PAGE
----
She also explained that he “has scars on his wrists, legs [and] ankles” which are “consistent with the allegations and history that he gave me,” and stated that he “suffers from wide mood swings” — from “irritability, anger, extreme emotional intensity to silence” — which, she said, are “red flags” of the trauma caused by torture.

She also noted that “military medical staff treating him had failed to ask the right questions, if any,” and, having been given access to his medical history since his arrival at Guantánamo, added, “There was no trauma history in the records I read. They treated the symptoms without treating the cause.”

On April 27, an alternative perspective was provided by an Army psychiatrist who testified anonymously via video feed from Texas, and who stated that his primary finding was that al-Nashiri had Narcissistic Personality Disorder, rather than “some stressor that happened years ago.”

The chief prosecutor unsuccessfully urges Judge Pohl to withdraw his order

The next development came on May 4, with a New York Times article focused on a motion submitted on April 23 by the chief prosecutor, Brig. Gen. Mark Martins, who asked Judge Pohl to withdraw his order requiring the government to give defense lawyers detailed classified information about al-Nashiri’s treatment in CIA “black sites.” Brig. Gen. Martins asked the judge to allow the wider struggle over the Senate torture report to play out, and also revealed, in a statement on April 27, that “he had been pushing the CIA for more than a year to declassify additional information about what interrogators did to Mr. Nashiri, allowing it to be discussed with the defendant and examined in open court.”

In his motion, Brig. Gen. Martins also attached a copy of a letter sent on February 10 from White House counsel Kathryn Ruemmler, to Sens. Dianne Feinstein and Carl Levin, the leaders of the Senate Intelligence and Armed Forces Committees. explaining that CIA director John Brennan “was taking steps to declassify certain information about the program.”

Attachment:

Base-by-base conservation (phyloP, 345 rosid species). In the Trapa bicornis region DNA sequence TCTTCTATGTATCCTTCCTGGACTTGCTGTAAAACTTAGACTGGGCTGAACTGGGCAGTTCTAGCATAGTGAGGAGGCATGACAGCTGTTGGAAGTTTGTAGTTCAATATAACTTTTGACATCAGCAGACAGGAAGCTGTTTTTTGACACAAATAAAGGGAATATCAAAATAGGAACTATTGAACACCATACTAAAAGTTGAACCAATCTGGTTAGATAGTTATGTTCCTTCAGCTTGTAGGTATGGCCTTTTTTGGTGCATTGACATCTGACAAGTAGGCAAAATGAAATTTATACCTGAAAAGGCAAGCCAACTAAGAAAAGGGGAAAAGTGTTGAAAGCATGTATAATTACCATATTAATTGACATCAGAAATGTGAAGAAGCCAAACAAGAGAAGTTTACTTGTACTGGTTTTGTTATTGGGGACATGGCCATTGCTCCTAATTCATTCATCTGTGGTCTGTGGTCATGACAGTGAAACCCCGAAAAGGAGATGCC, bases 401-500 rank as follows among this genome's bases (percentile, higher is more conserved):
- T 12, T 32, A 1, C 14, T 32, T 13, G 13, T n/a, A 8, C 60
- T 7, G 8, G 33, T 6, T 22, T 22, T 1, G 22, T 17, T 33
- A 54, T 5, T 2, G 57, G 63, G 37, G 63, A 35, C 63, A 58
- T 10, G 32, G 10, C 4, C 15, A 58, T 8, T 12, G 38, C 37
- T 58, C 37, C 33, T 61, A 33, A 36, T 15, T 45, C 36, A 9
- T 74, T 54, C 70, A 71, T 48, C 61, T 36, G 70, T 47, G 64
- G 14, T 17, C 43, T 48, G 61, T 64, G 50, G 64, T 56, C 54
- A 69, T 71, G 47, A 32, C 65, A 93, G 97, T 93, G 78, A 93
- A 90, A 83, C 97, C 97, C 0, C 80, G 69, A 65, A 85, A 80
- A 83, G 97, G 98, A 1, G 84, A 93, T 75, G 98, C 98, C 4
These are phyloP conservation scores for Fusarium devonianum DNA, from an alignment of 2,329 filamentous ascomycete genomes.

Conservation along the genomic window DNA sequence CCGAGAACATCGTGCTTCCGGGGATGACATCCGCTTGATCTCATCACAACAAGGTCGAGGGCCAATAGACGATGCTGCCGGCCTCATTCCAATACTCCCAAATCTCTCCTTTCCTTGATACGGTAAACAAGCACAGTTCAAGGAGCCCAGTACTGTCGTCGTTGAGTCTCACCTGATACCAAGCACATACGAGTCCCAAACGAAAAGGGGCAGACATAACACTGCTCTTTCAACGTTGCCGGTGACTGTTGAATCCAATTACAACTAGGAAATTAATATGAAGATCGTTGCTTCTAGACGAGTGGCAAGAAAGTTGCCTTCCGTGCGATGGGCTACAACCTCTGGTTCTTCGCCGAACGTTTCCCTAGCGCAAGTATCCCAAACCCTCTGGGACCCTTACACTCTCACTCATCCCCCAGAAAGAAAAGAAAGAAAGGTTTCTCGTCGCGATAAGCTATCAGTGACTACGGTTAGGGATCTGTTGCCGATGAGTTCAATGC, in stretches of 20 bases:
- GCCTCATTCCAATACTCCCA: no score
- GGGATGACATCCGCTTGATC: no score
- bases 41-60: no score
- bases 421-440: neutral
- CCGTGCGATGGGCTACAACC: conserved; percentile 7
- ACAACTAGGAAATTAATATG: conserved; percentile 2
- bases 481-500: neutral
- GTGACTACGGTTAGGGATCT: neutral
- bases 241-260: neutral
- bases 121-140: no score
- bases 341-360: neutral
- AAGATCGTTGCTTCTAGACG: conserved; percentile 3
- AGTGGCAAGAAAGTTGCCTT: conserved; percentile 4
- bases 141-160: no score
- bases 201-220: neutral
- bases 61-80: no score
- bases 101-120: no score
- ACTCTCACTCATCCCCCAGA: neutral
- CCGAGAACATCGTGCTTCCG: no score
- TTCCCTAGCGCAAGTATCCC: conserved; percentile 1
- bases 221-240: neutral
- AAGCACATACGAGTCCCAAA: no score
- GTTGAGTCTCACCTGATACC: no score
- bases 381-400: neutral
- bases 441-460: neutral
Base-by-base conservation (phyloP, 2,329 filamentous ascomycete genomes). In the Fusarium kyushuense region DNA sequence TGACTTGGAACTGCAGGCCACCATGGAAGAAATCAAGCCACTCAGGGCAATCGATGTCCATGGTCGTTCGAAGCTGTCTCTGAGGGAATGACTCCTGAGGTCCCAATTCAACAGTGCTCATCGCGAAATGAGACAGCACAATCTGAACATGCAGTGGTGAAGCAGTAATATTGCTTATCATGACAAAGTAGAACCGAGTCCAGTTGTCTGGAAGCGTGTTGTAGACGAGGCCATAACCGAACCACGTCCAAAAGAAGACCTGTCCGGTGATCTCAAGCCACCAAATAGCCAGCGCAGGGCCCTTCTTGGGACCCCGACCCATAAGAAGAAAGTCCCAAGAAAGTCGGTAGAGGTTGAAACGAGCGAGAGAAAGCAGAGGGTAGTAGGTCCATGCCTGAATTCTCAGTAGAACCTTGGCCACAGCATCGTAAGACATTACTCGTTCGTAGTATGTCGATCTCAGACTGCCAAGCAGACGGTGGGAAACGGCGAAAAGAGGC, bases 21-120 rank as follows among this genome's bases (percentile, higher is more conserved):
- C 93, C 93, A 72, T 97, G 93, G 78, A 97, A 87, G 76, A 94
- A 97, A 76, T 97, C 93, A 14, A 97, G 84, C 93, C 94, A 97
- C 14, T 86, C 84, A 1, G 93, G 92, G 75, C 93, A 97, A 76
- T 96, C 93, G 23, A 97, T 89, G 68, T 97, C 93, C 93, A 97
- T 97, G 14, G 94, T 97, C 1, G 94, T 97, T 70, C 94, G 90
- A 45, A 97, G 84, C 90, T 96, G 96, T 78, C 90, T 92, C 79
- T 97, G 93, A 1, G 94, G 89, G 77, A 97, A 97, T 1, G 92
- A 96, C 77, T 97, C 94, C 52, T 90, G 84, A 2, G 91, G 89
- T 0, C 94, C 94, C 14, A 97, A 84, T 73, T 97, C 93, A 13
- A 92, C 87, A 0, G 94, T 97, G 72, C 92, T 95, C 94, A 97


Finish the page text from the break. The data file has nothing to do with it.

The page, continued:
On May 28, at Guantánamo, the wrangling continued. As prosecutors continued to put pressure on Judge Pohl to rescind his order, Rick Kammen told the judge, “It’s a brave and courageous order. That’s why they want you to walk it back.” He added, “The cynical part of me thinks it’s going to get you fired,” and, as the Miami Herald described it, compared “the magnitude of what Pohl did to Judge John Sirica‘s order to the White House to produce audiotapes in the Watergate scandal.”

Brig. Gen. Martins responded by offering to tweak the existing protective order, to allow prosecution lawyers to share, for the first time, a limited amount of classified information with al-Nashiri’s legal team.

The day after, another closed session took place, and the story then went quiet again until June 26, when Judge Pohl responded to that closed session by issuing an 11-page ruling, which, as the Miami Herald described it, “retain[ed] the thrust” of his April discovery order.

Prior to the revised ruling being unsealed, the Miami Herald also noted that a memo circulated in the office of the Chief Defense Counsel stated that Judge Pohl “stands by the prior order, insofar the government is required to produce information about the who, what, where, and when of both Nashiri and his alleged co-conspirators’ treatment in CIA custody,” but noted that it has one “major concession,” giving prosecutors some “leeway in redacting, ‘anonymizing’ and summarizing the details,” via a footnote in which the judge “suggests that prosecutors might selectively invoke the Intelligence Identities Protection Act” to “withhold from defense lawyers the names of CIA agents who worked at the black sites.” The newspaper added that it was unclear if, in addition, the government could “shield the identities of medical personnel, guards, interrogators and contractors on a case-by-case basis.”

Since then, Judge Pohl has resigned from al-Nashiri’s case, appointing, on July 10, Air Force Col. Vance H. Spath as his successor. He wrote that he chose to step down “to ensure continuity of the proceedings and to avoid scheduling conflicts” with the 9/11 trial. This was flagged up previously, but it is still slightly unnerving that he has withdrawn form the trial, having shown such unwillingness to back down when criticized by prosecutors.

It remains to be seen how Col. Spath will perform. On May 27, it was revealed that the trial date had been moved back to February 9, 2015, so he has just seven months to settle into his new role. Judge Pohl had scheduled a hearing for August 4 to 8, but it is at present unclear if the new judge will stick to that timetable.

Abd al-Hadi al-Iraqi is charged